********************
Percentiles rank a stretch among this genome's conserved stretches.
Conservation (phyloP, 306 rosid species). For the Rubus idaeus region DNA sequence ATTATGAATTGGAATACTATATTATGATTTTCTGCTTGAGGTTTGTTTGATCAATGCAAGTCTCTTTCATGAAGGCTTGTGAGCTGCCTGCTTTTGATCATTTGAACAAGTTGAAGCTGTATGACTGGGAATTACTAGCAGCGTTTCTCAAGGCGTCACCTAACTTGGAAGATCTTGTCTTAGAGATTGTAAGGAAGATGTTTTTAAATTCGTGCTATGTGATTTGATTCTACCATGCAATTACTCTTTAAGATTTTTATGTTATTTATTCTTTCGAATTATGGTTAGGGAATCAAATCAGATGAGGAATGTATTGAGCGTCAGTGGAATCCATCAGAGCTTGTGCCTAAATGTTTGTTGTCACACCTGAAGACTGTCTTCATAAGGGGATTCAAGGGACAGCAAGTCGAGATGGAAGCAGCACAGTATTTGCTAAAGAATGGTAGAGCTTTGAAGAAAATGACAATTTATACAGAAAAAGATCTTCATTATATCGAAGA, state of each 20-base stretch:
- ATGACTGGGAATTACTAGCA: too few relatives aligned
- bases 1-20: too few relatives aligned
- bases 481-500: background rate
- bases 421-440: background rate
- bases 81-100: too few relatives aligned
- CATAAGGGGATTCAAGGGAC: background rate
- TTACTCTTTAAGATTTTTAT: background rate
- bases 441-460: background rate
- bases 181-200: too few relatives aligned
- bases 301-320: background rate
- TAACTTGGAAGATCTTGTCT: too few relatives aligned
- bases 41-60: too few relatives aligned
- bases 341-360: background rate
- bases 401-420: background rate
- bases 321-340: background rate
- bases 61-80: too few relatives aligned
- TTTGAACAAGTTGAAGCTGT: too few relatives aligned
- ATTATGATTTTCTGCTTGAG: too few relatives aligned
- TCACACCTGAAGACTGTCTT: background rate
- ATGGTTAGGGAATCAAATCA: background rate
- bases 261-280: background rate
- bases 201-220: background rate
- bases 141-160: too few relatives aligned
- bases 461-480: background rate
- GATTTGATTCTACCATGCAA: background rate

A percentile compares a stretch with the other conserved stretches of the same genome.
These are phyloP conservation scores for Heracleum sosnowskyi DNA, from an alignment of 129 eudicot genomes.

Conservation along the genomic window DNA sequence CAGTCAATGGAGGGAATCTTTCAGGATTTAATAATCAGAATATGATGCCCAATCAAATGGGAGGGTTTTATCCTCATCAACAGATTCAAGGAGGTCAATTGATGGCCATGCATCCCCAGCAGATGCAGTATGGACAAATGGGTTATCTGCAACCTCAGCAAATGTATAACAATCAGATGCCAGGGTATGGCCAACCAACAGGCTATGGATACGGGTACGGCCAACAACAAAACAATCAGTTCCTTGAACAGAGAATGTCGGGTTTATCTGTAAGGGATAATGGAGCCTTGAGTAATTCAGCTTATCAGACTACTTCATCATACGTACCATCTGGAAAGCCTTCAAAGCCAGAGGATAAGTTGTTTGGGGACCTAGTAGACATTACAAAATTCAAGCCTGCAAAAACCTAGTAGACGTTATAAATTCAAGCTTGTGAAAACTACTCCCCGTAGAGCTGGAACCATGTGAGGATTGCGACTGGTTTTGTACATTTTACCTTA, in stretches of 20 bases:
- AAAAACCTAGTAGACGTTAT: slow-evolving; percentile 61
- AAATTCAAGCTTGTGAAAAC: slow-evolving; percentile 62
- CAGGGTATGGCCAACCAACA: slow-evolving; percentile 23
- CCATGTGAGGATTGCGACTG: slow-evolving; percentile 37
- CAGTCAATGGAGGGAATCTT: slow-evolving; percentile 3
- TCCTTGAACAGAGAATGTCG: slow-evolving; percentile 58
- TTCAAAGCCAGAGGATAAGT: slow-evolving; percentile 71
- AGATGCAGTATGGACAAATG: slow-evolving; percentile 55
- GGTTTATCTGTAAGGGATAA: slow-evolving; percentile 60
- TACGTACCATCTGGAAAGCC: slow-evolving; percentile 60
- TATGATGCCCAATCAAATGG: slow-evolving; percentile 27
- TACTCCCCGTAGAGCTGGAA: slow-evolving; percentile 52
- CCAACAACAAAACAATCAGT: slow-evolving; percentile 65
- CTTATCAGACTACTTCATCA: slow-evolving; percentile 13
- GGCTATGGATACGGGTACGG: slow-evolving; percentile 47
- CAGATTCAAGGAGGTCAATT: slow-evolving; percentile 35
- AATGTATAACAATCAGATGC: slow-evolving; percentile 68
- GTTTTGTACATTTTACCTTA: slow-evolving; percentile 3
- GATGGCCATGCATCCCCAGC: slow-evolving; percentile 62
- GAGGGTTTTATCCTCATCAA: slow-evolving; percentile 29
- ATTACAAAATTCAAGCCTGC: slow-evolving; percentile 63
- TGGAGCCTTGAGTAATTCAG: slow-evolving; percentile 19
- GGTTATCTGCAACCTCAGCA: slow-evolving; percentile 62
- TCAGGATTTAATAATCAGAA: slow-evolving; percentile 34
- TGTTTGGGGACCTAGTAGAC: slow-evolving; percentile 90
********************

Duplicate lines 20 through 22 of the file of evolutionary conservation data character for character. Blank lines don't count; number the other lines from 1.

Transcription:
- ATTATGATTTTCTGCTTGAG: too few relatives aligned
- TCACACCTGAAGACTGTCTT: background rate
- ATGGTTAGGGAATCAAATCA: background rate